In this age of high tech, it's hard to imagine that a 75-year old instrument is used to measure the ozone hole. Hi, I'm Dave Thurlow and this is the Weather Notebook. As correspondent Allan Coukell reports, scientists in the Antarctica today are relying on a tried, true and older technology to measure escaping ozone in the atmosphere.
Herme Binney: "This is the Dobson. And the kind of cool thing about this is - look - it's "Dr Dobson's ozone meter, number 17..."
AC: "On Ross Island, Antarctica, a science technician is preparing to measure atmospheric gases using a Dobson Spectrophotometer. Herme Binney is with New Zealand's National Institute of Water and Atmospheric Research."
HB: "This is an instrument that measures the ozone levels. So we take the hatch off and I put up this pretty cool looking periscope here. (rattle) And we put in the lense here (clink), so we follow the sun, we move the table so it's pointing in the right direction."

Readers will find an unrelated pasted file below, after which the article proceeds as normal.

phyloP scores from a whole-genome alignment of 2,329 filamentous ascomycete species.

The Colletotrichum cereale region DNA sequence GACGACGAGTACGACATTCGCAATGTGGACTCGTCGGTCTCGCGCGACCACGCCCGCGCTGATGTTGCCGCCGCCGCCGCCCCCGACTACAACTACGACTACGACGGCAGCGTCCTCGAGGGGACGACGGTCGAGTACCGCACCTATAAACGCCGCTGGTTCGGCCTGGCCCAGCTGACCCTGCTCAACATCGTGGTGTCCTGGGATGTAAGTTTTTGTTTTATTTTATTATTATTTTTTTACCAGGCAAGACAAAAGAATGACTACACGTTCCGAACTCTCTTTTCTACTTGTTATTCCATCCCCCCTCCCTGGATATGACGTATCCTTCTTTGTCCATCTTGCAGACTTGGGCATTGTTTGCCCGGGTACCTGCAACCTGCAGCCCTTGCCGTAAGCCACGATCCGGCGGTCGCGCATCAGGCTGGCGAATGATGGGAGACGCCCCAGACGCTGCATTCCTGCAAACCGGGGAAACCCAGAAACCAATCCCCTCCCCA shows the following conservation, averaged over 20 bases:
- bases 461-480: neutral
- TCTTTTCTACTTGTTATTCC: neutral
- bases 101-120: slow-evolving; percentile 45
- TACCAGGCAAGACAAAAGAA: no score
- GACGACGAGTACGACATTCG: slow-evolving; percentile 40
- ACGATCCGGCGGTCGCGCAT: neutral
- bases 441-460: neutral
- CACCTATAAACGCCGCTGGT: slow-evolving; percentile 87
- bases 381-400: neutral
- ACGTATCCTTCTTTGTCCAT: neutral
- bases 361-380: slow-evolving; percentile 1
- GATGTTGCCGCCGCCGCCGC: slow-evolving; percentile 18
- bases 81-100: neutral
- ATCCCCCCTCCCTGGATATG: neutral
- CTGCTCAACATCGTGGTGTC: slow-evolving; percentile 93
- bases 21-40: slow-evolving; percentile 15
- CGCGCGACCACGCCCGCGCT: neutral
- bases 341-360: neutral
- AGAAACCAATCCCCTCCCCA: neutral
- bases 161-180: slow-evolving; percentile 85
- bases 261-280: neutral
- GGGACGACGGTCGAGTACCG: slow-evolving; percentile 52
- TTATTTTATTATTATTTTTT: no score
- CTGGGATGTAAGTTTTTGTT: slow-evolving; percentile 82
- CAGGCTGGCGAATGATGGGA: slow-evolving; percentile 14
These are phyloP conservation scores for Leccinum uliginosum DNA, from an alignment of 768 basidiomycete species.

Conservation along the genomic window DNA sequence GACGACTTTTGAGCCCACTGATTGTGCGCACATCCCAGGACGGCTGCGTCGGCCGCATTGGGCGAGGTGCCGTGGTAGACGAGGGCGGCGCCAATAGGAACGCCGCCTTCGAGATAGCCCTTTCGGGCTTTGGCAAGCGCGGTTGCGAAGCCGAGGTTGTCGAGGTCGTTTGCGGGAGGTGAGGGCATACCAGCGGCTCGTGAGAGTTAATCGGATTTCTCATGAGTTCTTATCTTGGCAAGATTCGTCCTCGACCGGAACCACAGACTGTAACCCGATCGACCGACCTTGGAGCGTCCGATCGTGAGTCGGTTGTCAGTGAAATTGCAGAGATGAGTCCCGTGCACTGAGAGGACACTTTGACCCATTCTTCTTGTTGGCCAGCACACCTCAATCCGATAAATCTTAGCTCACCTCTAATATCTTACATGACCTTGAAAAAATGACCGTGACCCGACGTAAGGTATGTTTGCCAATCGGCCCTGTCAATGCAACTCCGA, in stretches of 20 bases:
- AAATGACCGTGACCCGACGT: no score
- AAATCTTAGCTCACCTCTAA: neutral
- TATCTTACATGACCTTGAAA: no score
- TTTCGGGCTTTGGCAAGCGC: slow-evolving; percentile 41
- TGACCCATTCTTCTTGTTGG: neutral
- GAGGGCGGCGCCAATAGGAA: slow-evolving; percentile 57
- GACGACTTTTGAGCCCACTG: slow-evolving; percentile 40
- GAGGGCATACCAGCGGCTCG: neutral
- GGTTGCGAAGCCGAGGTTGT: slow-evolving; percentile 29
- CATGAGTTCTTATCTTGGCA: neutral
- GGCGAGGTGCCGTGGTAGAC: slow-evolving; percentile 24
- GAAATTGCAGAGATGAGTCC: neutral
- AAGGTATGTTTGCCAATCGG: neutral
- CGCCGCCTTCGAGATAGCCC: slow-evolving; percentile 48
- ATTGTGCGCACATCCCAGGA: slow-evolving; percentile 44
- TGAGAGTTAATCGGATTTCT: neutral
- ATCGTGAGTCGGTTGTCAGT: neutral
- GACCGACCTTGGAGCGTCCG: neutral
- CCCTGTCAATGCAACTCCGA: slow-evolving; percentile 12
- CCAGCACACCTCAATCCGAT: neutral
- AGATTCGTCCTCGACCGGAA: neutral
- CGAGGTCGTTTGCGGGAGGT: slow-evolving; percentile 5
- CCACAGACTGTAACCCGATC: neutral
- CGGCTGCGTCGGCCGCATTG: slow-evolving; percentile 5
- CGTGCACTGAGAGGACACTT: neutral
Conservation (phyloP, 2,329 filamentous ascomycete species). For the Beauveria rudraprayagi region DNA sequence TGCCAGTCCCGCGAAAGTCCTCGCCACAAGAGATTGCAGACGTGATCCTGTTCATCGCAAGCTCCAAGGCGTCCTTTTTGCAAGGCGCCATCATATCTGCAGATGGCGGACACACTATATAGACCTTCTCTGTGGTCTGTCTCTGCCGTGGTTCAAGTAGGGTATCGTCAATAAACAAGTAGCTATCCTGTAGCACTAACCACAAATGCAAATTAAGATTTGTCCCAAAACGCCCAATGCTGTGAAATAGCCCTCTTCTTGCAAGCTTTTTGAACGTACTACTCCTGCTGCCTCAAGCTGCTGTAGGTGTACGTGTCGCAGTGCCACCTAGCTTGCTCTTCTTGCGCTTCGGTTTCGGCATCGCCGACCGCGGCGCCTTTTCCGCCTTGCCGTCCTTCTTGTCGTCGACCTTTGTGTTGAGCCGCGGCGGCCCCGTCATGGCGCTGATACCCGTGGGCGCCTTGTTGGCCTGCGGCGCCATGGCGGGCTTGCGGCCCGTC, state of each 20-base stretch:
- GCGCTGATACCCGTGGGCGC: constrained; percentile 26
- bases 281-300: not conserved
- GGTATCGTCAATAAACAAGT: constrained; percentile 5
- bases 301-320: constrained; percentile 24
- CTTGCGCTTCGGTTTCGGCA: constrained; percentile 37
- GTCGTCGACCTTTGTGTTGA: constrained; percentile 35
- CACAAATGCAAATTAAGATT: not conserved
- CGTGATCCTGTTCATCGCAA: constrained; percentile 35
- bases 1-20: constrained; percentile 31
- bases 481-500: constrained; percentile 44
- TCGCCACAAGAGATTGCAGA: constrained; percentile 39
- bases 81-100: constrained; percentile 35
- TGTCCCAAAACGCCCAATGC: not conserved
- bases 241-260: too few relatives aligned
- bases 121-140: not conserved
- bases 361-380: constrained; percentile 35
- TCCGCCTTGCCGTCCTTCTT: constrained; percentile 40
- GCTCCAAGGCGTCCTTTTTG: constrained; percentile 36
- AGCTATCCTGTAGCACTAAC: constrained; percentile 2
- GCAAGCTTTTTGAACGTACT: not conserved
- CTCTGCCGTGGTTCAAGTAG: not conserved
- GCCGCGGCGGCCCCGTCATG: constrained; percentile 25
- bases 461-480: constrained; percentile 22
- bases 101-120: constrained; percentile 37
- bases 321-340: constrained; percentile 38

AC: "So what happens? Light comes down the periscope."
HB: "Light comes down the periscope, hits the lens, and it pops into the instrument here. And what you're really trying to do is measure how strong that light is at various points. Because the atmosphere is like an enormous sponge. And what it does is every particular gas up there has a particular fingerprint frequency that it will soak up the light. So what we do is measure at that fingerprint, at that particular frequency, how much sunlight makes it through."
AC: "These days, much ozone monitoring is done from space, by orbiting satellites. But to calibrate the satellite readings, scientists still rely on the tried and tested measurements taken on the ground."
Thanks today to Allan Coukell of New Zealand. The Weather Notebook is a productin of the Mount Washington Observatory, with support from Subaru.